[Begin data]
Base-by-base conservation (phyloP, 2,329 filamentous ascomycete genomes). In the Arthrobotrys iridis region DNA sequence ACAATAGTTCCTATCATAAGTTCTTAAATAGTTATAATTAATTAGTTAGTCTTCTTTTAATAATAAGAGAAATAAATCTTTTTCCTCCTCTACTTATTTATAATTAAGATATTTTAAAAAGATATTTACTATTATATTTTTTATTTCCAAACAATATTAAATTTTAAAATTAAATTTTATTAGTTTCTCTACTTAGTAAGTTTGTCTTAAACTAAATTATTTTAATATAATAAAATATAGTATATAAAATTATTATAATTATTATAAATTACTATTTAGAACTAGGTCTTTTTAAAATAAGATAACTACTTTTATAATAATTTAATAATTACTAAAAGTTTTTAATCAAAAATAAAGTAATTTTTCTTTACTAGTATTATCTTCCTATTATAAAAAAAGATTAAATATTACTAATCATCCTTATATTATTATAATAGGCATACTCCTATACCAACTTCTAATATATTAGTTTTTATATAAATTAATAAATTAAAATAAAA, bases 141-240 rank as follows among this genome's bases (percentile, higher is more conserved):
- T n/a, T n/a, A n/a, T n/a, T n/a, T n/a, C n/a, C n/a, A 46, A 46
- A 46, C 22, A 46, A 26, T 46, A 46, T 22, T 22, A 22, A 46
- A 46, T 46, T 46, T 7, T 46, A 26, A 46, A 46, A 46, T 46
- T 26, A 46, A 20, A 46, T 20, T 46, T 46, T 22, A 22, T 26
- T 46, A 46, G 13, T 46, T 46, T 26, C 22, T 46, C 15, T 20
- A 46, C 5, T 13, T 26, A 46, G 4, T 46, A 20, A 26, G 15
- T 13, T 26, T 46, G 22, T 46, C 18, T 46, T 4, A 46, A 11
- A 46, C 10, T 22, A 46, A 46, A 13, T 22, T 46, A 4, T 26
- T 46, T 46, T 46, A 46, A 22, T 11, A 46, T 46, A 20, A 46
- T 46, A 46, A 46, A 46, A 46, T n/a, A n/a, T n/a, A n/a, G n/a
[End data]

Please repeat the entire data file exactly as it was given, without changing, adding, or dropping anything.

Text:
Base-by-base conservation (phyloP, 2,329 filamentous ascomycete genomes). In the Arthrobotrys iridis region DNA sequence ACAATAGTTCCTATCATAAGTTCTTAAATAGTTATAATTAATTAGTTAGTCTTCTTTTAATAATAAGAGAAATAAATCTTTTTCCTCCTCTACTTATTTATAATTAAGATATTTTAAAAAGATATTTACTATTATATTTTTTATTTCCAAACAATATTAAATTTTAAAATTAAATTTTATTAGTTTCTCTACTTAGTAAGTTTGTCTTAAACTAAATTATTTTAATATAATAAAATATAGTATATAAAATTATTATAATTATTATAAATTACTATTTAGAACTAGGTCTTTTTAAAATAAGATAACTACTTTTATAATAATTTAATAATTACTAAAAGTTTTTAATCAAAAATAAAGTAATTTTTCTTTACTAGTATTATCTTCCTATTATAAAAAAAGATTAAATATTACTAATCATCCTTATATTATTATAATAGGCATACTCCTATACCAACTTCTAATATATTAGTTTTTATATAAATTAATAAATTAAAATAAAA, bases 141-240 rank as follows among this genome's bases (percentile, higher is more conserved):
- T n/a, T n/a, A n/a, T n/a, T n/a, T n/a, C n/a, C n/a, A 46, A 46
- A 46, C 22, A 46, A 26, T 46, A 46, T 22, T 22, A 22, A 46
- A 46, T 46, T 46, T 7, T 46, A 26, A 46, A 46, A 46, T 46
- T 26, A 46, A 20, A 46, T 20, T 46, T 46, T 22, A 22, T 26
- T 46, A 46, G 13, T 46, T 46, T 26, C 22, T 46, C 15, T 20
- A 46, C 5, T 13, T 26, A 46, G 4, T 46, A 20, A 26, G 15
- T 13, T 26, T 46, G 22, T 46, C 18, T 46, T 4, A 46, A 11
- A 46, C 10, T 22, A 46, A 46, A 13, T 22, T 46, A 4, T 26
- T 46, T 46, T 46, A 46, A 22, T 11, A 46, T 46, A 20, A 46
- T 46, A 46, A 46, A 46, A 46, T n/a, A n/a, T n/a, A n/a, G n/a